What’s the harm in tolerating a little workplace sexism every once in a while? The answer depends on your point of view on what constitutes appropriate work conversation—if not overall human intelligence.
Recently I listened to an older male colleague complain that a prominent female national magazine columnist was just too unattractive to take seriously. Furthermore, he said, she openly admits that she doesn’t cook.
When I asked him what the columnist’s appearance or lack of culinary interest had to do with the quality of her writing—I’ve never heard a male journalist’s looks or cooking brought to bear on his work (or maybe I’m wrong and Christopher Hitchens makes a mean spaghetti Bolognese?)—he shrugged his shoulders and said “Don’t get all feminist on me.”
It was an awkward moment for us both. I could tell he was embarrassed, and I didn’t enjoy being labelled a feminist for politely asking what a woman’s looks have to do with her professional credibility. I’d like to think most people, regardless of gender, would wonder what the one has to do with the other.
But embarrassment can be a good thing sometimes. In fact, when it comes to questioning the merit of sexist comments directly, it may even make male colleagues better co-workers. Or at least that’s what a recent study (via Jezebel.com) suggests.
On her Forbes.com blog, Heidi Grant Halverson advocates more women pipe up when creepy or just plain dumb sexist comments occur in the workplace. And her reasoning is based on a study that suggests it makes men better colleagues.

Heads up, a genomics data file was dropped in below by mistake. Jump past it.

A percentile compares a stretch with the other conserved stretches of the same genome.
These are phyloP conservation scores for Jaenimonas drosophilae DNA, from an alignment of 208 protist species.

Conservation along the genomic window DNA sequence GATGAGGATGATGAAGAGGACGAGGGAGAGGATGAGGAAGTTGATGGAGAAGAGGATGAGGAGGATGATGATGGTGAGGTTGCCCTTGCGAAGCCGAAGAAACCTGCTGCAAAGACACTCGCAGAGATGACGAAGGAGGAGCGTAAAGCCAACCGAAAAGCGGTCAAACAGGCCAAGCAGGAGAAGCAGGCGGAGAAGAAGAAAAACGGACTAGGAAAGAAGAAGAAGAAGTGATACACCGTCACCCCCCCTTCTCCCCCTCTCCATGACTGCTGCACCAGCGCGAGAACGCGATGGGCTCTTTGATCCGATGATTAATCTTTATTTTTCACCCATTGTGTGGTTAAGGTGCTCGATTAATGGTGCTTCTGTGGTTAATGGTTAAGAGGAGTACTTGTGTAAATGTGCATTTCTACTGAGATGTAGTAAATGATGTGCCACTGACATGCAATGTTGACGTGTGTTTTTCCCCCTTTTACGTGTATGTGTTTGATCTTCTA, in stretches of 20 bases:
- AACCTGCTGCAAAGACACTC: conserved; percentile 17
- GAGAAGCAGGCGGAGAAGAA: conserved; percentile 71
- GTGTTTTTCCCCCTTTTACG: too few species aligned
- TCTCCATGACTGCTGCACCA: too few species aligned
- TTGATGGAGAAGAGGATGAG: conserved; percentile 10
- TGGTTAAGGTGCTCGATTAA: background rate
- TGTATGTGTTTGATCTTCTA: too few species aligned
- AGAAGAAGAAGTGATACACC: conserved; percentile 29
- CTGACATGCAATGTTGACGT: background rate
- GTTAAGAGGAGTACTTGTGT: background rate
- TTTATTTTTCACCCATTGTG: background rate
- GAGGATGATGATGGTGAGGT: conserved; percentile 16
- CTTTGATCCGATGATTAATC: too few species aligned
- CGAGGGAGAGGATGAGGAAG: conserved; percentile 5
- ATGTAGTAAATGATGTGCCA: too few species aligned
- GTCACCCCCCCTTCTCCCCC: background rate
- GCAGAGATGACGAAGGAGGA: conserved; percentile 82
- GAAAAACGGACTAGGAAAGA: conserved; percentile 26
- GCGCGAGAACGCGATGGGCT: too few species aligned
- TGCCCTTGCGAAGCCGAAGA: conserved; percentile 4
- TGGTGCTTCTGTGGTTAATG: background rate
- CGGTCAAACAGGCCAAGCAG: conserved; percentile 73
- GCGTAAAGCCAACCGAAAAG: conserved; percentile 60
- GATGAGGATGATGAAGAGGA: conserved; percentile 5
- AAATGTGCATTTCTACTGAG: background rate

Halverson cites a recent study by a pair of Chicago researchers that found that when women confronted men after they made a sexist assumption or comment, the men responded pretty well.
Writes Halverson: “The men accused of sexism smiled and laughed more, appeared more surprised, gestured more often and with greater energy, and were more likely to try to justify or apologize for their remark.”
After the men got the message that offensive gender ideas were off the table, they were more thoughtful in succeeding discussions. The were nicer, and “because they had worked harder to make the relationship work, at the end of the study the men accused of sexism reported liking their partner more than those who weren’t accused of it,” writes Halverson.
Call out a sexist and they’ll like you more? It’s an interesting result. In reality it may be more complex. I don’t know if my colleague wound up liking me more or less after our exchange. All I can say for sure is that it felt good to question his logic and to find there was none at all.